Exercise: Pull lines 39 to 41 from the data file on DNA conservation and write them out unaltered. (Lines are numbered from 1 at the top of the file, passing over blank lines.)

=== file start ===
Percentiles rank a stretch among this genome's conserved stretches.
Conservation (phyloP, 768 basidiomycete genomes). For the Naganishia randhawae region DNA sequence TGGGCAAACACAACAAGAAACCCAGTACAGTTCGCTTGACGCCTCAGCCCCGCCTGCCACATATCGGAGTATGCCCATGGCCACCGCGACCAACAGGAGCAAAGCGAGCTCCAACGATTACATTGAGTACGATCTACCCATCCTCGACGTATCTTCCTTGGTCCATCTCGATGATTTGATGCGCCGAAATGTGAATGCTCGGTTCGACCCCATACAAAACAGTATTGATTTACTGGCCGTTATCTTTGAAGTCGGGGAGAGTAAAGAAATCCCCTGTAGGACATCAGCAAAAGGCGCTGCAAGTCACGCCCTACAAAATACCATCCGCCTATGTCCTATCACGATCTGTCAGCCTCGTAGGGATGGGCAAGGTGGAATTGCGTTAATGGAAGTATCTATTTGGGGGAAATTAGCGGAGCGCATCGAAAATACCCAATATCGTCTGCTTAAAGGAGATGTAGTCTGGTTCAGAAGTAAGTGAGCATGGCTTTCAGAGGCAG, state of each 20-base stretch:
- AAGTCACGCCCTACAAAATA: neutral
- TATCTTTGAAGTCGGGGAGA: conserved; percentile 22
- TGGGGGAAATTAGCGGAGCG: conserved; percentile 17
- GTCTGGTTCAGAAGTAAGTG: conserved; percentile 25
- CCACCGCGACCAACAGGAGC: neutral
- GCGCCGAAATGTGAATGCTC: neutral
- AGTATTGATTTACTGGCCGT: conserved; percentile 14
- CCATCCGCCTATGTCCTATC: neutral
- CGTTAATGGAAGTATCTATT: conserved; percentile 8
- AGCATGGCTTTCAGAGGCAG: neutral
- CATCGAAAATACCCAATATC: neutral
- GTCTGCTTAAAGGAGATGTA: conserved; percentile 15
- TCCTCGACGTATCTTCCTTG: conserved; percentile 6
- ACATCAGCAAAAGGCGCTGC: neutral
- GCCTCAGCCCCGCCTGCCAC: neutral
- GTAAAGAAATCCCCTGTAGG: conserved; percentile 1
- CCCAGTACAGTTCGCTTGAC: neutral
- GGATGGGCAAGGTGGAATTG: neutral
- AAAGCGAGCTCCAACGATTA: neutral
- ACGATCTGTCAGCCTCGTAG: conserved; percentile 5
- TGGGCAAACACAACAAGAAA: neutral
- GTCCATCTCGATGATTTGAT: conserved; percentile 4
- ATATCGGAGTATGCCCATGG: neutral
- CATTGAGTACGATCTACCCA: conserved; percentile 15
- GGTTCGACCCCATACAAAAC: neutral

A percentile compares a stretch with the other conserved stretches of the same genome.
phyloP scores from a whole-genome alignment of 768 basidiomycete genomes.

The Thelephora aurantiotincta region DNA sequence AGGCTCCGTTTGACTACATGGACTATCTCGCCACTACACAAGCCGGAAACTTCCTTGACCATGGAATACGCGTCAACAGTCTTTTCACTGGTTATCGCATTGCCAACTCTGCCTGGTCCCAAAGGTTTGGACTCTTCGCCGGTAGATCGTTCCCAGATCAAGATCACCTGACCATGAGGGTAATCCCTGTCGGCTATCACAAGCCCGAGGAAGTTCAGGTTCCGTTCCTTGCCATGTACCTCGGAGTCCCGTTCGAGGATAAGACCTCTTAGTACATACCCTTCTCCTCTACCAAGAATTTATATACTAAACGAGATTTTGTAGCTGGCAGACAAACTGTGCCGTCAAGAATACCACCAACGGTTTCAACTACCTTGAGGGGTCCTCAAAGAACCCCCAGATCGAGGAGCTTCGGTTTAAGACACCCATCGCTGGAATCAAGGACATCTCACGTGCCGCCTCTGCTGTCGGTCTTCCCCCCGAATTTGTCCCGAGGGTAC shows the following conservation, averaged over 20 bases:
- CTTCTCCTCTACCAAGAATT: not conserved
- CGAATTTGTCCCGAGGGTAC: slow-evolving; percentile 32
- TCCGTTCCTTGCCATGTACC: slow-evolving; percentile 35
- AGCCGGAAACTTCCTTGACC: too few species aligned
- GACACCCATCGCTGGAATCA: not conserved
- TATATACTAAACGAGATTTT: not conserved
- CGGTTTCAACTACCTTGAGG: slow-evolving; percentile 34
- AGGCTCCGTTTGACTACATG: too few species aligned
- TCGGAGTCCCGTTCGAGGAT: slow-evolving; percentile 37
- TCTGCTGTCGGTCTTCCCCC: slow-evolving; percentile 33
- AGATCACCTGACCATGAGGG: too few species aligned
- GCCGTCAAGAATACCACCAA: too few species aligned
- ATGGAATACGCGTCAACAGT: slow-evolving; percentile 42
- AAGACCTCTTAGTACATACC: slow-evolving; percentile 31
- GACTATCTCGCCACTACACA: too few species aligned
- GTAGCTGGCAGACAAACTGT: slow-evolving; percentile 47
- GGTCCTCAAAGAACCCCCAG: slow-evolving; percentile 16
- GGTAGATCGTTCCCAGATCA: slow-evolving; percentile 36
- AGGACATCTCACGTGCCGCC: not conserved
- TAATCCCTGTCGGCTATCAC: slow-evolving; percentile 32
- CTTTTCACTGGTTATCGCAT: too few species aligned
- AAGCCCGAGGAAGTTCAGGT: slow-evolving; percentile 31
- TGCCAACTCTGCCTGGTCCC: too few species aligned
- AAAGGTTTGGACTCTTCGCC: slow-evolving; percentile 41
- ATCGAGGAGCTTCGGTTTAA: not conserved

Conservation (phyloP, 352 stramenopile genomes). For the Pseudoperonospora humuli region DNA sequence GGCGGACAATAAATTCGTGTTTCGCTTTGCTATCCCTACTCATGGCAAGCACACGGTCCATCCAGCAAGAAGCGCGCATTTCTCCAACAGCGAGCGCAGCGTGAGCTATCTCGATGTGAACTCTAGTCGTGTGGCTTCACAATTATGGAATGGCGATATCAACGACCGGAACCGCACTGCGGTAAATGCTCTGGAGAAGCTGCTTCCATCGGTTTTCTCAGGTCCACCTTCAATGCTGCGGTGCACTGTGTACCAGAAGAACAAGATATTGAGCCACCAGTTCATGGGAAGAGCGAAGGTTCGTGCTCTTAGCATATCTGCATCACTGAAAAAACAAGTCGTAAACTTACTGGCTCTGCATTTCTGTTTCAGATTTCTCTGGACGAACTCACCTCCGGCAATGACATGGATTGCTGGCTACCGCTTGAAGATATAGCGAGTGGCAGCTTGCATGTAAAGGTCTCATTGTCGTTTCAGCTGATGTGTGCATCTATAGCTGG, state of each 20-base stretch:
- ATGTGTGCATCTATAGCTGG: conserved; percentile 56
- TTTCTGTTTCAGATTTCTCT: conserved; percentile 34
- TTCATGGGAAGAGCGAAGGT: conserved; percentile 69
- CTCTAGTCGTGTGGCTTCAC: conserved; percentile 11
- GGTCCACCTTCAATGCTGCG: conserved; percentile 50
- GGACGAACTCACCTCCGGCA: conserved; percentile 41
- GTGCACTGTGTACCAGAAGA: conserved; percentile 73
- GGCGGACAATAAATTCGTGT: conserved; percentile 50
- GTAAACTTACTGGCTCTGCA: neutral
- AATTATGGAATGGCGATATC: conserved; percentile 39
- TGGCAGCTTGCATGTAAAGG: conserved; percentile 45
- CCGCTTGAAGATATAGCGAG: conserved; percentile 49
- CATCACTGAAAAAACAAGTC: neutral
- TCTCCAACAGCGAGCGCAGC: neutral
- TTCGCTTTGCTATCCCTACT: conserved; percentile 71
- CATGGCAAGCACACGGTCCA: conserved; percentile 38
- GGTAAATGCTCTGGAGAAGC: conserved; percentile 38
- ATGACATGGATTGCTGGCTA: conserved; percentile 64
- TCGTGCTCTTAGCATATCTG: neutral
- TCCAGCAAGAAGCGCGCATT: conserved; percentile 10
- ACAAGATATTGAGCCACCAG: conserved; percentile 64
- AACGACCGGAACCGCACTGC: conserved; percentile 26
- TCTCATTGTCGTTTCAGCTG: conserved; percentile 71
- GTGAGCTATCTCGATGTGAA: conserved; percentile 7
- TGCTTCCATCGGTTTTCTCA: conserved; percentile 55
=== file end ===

- TCGGAGTCCCGTTCGAGGAT: slow-evolving; percentile 37
- TCTGCTGTCGGTCTTCCCCC: slow-evolving; percentile 33
- AGATCACCTGACCATGAGGG: too few species aligned